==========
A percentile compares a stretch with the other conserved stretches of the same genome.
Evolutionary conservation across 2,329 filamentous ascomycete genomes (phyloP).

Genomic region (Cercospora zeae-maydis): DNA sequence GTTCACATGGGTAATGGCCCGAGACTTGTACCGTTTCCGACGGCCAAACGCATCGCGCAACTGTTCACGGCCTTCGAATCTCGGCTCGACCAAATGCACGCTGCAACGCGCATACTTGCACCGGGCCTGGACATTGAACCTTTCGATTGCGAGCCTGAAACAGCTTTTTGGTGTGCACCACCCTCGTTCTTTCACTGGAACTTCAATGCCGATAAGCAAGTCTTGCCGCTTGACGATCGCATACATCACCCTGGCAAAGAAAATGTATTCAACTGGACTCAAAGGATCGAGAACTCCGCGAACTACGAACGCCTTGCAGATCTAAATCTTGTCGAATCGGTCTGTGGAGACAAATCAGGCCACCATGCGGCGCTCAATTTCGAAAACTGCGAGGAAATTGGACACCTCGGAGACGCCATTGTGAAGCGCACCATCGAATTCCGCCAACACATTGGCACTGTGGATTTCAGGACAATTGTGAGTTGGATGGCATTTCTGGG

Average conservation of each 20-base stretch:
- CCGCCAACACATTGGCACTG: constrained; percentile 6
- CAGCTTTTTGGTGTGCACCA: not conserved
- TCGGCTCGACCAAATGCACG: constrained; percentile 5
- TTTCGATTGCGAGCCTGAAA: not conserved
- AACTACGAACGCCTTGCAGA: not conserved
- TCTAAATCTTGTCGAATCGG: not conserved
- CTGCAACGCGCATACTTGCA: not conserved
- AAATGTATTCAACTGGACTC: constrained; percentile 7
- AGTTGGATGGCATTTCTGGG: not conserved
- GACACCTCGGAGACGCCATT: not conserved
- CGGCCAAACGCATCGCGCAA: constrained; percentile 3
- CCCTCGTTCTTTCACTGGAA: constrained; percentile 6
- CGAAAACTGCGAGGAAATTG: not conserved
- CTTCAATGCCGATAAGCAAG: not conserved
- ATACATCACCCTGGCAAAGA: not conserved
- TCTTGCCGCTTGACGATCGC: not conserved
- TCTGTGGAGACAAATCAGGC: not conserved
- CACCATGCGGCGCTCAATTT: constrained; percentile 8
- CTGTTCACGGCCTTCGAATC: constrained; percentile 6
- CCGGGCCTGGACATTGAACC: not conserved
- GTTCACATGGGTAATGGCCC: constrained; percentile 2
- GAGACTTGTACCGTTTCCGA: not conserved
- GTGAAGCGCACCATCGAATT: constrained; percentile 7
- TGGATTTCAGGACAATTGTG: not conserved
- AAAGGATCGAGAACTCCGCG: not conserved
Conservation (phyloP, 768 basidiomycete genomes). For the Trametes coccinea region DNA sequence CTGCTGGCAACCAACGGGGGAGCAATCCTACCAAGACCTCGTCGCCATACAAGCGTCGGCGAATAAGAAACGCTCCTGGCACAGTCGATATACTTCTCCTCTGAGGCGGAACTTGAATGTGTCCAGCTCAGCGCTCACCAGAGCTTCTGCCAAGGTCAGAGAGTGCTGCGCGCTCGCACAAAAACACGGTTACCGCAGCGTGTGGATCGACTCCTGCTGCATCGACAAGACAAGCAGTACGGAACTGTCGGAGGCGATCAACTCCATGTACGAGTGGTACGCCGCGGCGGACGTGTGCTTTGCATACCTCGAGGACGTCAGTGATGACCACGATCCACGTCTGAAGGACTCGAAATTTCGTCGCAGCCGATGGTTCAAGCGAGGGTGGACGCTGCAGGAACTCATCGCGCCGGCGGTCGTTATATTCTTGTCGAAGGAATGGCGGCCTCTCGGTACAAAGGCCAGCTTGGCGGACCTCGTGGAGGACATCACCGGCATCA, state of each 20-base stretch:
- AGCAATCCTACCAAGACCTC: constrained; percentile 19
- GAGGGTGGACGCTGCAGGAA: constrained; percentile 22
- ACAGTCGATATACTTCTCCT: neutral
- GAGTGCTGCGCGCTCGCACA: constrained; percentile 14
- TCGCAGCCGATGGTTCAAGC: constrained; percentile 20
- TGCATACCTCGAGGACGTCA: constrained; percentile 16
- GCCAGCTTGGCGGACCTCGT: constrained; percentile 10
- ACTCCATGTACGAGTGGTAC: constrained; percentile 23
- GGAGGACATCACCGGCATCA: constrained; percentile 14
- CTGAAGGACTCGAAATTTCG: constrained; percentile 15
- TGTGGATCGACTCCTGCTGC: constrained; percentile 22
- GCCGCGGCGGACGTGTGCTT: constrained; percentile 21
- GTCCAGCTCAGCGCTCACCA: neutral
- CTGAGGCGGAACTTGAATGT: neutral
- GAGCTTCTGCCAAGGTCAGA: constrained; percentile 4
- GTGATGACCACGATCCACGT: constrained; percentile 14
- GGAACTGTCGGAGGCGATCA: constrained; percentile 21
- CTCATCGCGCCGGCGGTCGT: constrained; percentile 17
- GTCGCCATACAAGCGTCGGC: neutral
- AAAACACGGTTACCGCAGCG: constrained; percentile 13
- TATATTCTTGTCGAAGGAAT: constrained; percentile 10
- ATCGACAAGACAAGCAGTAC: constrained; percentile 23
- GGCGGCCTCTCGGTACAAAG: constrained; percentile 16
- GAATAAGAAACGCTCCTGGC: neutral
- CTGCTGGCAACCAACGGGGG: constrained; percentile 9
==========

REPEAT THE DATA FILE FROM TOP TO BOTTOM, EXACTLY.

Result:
A percentile compares a stretch with the other conserved stretches of the same genome.
Evolutionary conservation across 2,329 filamentous ascomycete genomes (phyloP).

Genomic region (Cercospora zeae-maydis): DNA sequence GTTCACATGGGTAATGGCCCGAGACTTGTACCGTTTCCGACGGCCAAACGCATCGCGCAACTGTTCACGGCCTTCGAATCTCGGCTCGACCAAATGCACGCTGCAACGCGCATACTTGCACCGGGCCTGGACATTGAACCTTTCGATTGCGAGCCTGAAACAGCTTTTTGGTGTGCACCACCCTCGTTCTTTCACTGGAACTTCAATGCCGATAAGCAAGTCTTGCCGCTTGACGATCGCATACATCACCCTGGCAAAGAAAATGTATTCAACTGGACTCAAAGGATCGAGAACTCCGCGAACTACGAACGCCTTGCAGATCTAAATCTTGTCGAATCGGTCTGTGGAGACAAATCAGGCCACCATGCGGCGCTCAATTTCGAAAACTGCGAGGAAATTGGACACCTCGGAGACGCCATTGTGAAGCGCACCATCGAATTCCGCCAACACATTGGCACTGTGGATTTCAGGACAATTGTGAGTTGGATGGCATTTCTGGG

Average conservation of each 20-base stretch:
- CCGCCAACACATTGGCACTG: constrained; percentile 6
- CAGCTTTTTGGTGTGCACCA: not conserved
- TCGGCTCGACCAAATGCACG: constrained; percentile 5
- TTTCGATTGCGAGCCTGAAA: not conserved
- AACTACGAACGCCTTGCAGA: not conserved
- TCTAAATCTTGTCGAATCGG: not conserved
- CTGCAACGCGCATACTTGCA: not conserved
- AAATGTATTCAACTGGACTC: constrained; percentile 7
- AGTTGGATGGCATTTCTGGG: not conserved
- GACACCTCGGAGACGCCATT: not conserved
- CGGCCAAACGCATCGCGCAA: constrained; percentile 3
- CCCTCGTTCTTTCACTGGAA: constrained; percentile 6
- CGAAAACTGCGAGGAAATTG: not conserved
- CTTCAATGCCGATAAGCAAG: not conserved
- ATACATCACCCTGGCAAAGA: not conserved
- TCTTGCCGCTTGACGATCGC: not conserved
- TCTGTGGAGACAAATCAGGC: not conserved
- CACCATGCGGCGCTCAATTT: constrained; percentile 8
- CTGTTCACGGCCTTCGAATC: constrained; percentile 6
- CCGGGCCTGGACATTGAACC: not conserved
- GTTCACATGGGTAATGGCCC: constrained; percentile 2
- GAGACTTGTACCGTTTCCGA: not conserved
- GTGAAGCGCACCATCGAATT: constrained; percentile 7
- TGGATTTCAGGACAATTGTG: not conserved
- AAAGGATCGAGAACTCCGCG: not conserved
Conservation (phyloP, 768 basidiomycete genomes). For the Trametes coccinea region DNA sequence CTGCTGGCAACCAACGGGGGAGCAATCCTACCAAGACCTCGTCGCCATACAAGCGTCGGCGAATAAGAAACGCTCCTGGCACAGTCGATATACTTCTCCTCTGAGGCGGAACTTGAATGTGTCCAGCTCAGCGCTCACCAGAGCTTCTGCCAAGGTCAGAGAGTGCTGCGCGCTCGCACAAAAACACGGTTACCGCAGCGTGTGGATCGACTCCTGCTGCATCGACAAGACAAGCAGTACGGAACTGTCGGAGGCGATCAACTCCATGTACGAGTGGTACGCCGCGGCGGACGTGTGCTTTGCATACCTCGAGGACGTCAGTGATGACCACGATCCACGTCTGAAGGACTCGAAATTTCGTCGCAGCCGATGGTTCAAGCGAGGGTGGACGCTGCAGGAACTCATCGCGCCGGCGGTCGTTATATTCTTGTCGAAGGAATGGCGGCCTCTCGGTACAAAGGCCAGCTTGGCGGACCTCGTGGAGGACATCACCGGCATCA, state of each 20-base stretch:
- AGCAATCCTACCAAGACCTC: constrained; percentile 19
- GAGGGTGGACGCTGCAGGAA: constrained; percentile 22
- ACAGTCGATATACTTCTCCT: neutral
- GAGTGCTGCGCGCTCGCACA: constrained; percentile 14
- TCGCAGCCGATGGTTCAAGC: constrained; percentile 20
- TGCATACCTCGAGGACGTCA: constrained; percentile 16
- GCCAGCTTGGCGGACCTCGT: constrained; percentile 10
- ACTCCATGTACGAGTGGTAC: constrained; percentile 23
- GGAGGACATCACCGGCATCA: constrained; percentile 14
- CTGAAGGACTCGAAATTTCG: constrained; percentile 15
- TGTGGATCGACTCCTGCTGC: constrained; percentile 22
- GCCGCGGCGGACGTGTGCTT: constrained; percentile 21
- GTCCAGCTCAGCGCTCACCA: neutral
- CTGAGGCGGAACTTGAATGT: neutral
- GAGCTTCTGCCAAGGTCAGA: constrained; percentile 4
- GTGATGACCACGATCCACGT: constrained; percentile 14
- GGAACTGTCGGAGGCGATCA: constrained; percentile 21
- CTCATCGCGCCGGCGGTCGT: constrained; percentile 17
- GTCGCCATACAAGCGTCGGC: neutral
- AAAACACGGTTACCGCAGCG: constrained; percentile 13
- TATATTCTTGTCGAAGGAAT: constrained; percentile 10
- ATCGACAAGACAAGCAGTAC: constrained; percentile 23
- GGCGGCCTCTCGGTACAAAG: constrained; percentile 16
- GAATAAGAAACGCTCCTGGC: neutral
- CTGCTGGCAACCAACGGGGG: constrained; percentile 9